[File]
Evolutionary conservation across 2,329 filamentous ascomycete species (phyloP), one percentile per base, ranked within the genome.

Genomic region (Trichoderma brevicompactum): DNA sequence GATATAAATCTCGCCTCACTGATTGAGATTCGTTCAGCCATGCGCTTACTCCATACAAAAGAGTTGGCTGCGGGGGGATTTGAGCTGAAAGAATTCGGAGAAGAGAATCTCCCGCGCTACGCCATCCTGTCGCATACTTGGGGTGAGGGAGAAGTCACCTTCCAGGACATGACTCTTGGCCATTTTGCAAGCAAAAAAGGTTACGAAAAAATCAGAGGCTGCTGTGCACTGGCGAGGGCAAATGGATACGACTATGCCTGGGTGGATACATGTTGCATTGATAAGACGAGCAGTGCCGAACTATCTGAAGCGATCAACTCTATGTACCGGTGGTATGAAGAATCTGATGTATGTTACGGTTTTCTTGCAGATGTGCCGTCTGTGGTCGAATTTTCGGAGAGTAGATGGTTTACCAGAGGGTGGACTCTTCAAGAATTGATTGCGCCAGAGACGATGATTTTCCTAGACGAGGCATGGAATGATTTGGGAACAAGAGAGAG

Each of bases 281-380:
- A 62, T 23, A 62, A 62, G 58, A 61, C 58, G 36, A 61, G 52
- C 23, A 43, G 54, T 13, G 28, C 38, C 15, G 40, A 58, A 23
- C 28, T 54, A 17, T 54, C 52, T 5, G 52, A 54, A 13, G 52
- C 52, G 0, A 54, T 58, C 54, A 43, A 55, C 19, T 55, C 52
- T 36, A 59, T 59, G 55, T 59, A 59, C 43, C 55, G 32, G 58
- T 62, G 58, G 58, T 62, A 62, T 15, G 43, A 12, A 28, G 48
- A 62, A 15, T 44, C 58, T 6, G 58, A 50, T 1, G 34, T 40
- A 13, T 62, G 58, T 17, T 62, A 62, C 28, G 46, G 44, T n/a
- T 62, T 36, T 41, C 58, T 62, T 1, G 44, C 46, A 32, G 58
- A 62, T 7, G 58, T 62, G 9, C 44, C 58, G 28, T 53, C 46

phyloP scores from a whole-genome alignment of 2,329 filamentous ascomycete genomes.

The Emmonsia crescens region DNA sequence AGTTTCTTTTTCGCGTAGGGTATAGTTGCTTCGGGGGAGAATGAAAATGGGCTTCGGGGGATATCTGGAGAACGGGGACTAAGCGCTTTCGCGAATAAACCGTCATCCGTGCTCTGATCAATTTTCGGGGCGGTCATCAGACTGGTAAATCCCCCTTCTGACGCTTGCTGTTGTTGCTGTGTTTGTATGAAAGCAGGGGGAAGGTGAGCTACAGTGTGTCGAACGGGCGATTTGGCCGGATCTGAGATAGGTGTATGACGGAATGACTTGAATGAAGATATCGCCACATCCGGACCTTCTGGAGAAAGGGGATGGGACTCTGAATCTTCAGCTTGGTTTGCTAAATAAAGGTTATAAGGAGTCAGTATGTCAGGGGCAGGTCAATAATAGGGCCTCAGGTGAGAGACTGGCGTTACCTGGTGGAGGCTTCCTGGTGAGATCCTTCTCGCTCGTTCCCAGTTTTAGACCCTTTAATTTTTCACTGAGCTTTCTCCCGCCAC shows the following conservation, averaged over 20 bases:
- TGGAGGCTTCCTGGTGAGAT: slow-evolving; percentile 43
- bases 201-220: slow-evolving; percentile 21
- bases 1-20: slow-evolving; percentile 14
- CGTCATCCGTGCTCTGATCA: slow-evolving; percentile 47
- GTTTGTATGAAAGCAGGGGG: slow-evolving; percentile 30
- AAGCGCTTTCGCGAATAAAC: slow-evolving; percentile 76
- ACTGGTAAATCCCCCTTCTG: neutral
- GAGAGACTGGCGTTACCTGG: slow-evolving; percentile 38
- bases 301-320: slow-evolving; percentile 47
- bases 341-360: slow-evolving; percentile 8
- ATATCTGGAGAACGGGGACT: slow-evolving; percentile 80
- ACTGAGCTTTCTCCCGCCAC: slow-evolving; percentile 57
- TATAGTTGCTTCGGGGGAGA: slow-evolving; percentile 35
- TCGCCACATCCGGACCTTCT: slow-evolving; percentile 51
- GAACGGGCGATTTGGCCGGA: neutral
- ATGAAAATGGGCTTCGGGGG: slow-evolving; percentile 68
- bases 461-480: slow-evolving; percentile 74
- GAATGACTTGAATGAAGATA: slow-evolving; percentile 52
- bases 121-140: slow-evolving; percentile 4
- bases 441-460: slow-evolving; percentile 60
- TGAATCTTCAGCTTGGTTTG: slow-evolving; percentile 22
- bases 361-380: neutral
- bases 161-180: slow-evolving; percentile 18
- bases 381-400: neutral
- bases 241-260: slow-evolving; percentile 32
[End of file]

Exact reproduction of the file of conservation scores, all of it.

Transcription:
Evolutionary conservation across 2,329 filamentous ascomycete species (phyloP), one percentile per base, ranked within the genome.

Genomic region (Trichoderma brevicompactum): DNA sequence GATATAAATCTCGCCTCACTGATTGAGATTCGTTCAGCCATGCGCTTACTCCATACAAAAGAGTTGGCTGCGGGGGGATTTGAGCTGAAAGAATTCGGAGAAGAGAATCTCCCGCGCTACGCCATCCTGTCGCATACTTGGGGTGAGGGAGAAGTCACCTTCCAGGACATGACTCTTGGCCATTTTGCAAGCAAAAAAGGTTACGAAAAAATCAGAGGCTGCTGTGCACTGGCGAGGGCAAATGGATACGACTATGCCTGGGTGGATACATGTTGCATTGATAAGACGAGCAGTGCCGAACTATCTGAAGCGATCAACTCTATGTACCGGTGGTATGAAGAATCTGATGTATGTTACGGTTTTCTTGCAGATGTGCCGTCTGTGGTCGAATTTTCGGAGAGTAGATGGTTTACCAGAGGGTGGACTCTTCAAGAATTGATTGCGCCAGAGACGATGATTTTCCTAGACGAGGCATGGAATGATTTGGGAACAAGAGAGAG

Each of bases 281-380:
- A 62, T 23, A 62, A 62, G 58, A 61, C 58, G 36, A 61, G 52
- C 23, A 43, G 54, T 13, G 28, C 38, C 15, G 40, A 58, A 23
- C 28, T 54, A 17, T 54, C 52, T 5, G 52, A 54, A 13, G 52
- C 52, G 0, A 54, T 58, C 54, A 43, A 55, C 19, T 55, C 52
- T 36, A 59, T 59, G 55, T 59, A 59, C 43, C 55, G 32, G 58
- T 62, G 58, G 58, T 62, A 62, T 15, G 43, A 12, A 28, G 48
- A 62, A 15, T 44, C 58, T 6, G 58, A 50, T 1, G 34, T 40
- A 13, T 62, G 58, T 17, T 62, A 62, C 28, G 46, G 44, T n/a
- T 62, T 36, T 41, C 58, T 62, T 1, G 44, C 46, A 32, G 58
- A 62, T 7, G 58, T 62, G 9, C 44, C 58, G 28, T 53, C 46

phyloP scores from a whole-genome alignment of 2,329 filamentous ascomycete genomes.

The Emmonsia crescens region DNA sequence AGTTTCTTTTTCGCGTAGGGTATAGTTGCTTCGGGGGAGAATGAAAATGGGCTTCGGGGGATATCTGGAGAACGGGGACTAAGCGCTTTCGCGAATAAACCGTCATCCGTGCTCTGATCAATTTTCGGGGCGGTCATCAGACTGGTAAATCCCCCTTCTGACGCTTGCTGTTGTTGCTGTGTTTGTATGAAAGCAGGGGGAAGGTGAGCTACAGTGTGTCGAACGGGCGATTTGGCCGGATCTGAGATAGGTGTATGACGGAATGACTTGAATGAAGATATCGCCACATCCGGACCTTCTGGAGAAAGGGGATGGGACTCTGAATCTTCAGCTTGGTTTGCTAAATAAAGGTTATAAGGAGTCAGTATGTCAGGGGCAGGTCAATAATAGGGCCTCAGGTGAGAGACTGGCGTTACCTGGTGGAGGCTTCCTGGTGAGATCCTTCTCGCTCGTTCCCAGTTTTAGACCCTTTAATTTTTCACTGAGCTTTCTCCCGCCAC shows the following conservation, averaged over 20 bases:
- TGGAGGCTTCCTGGTGAGAT: slow-evolving; percentile 43
- bases 201-220: slow-evolving; percentile 21
- bases 1-20: slow-evolving; percentile 14
- CGTCATCCGTGCTCTGATCA: slow-evolving; percentile 47
- GTTTGTATGAAAGCAGGGGG: slow-evolving; percentile 30
- AAGCGCTTTCGCGAATAAAC: slow-evolving; percentile 76
- ACTGGTAAATCCCCCTTCTG: neutral
- GAGAGACTGGCGTTACCTGG: slow-evolving; percentile 38
- bases 301-320: slow-evolving; percentile 47
- bases 341-360: slow-evolving; percentile 8
- ATATCTGGAGAACGGGGACT: slow-evolving; percentile 80
- ACTGAGCTTTCTCCCGCCAC: slow-evolving; percentile 57
- TATAGTTGCTTCGGGGGAGA: slow-evolving; percentile 35
- TCGCCACATCCGGACCTTCT: slow-evolving; percentile 51
- GAACGGGCGATTTGGCCGGA: neutral
- ATGAAAATGGGCTTCGGGGG: slow-evolving; percentile 68
- bases 461-480: slow-evolving; percentile 74
- GAATGACTTGAATGAAGATA: slow-evolving; percentile 52
- bases 121-140: slow-evolving; percentile 4
- bases 441-460: slow-evolving; percentile 60
- TGAATCTTCAGCTTGGTTTG: slow-evolving; percentile 22
- bases 361-380: neutral
- bases 161-180: slow-evolving; percentile 18
- bases 381-400: neutral
- bases 241-260: slow-evolving; percentile 32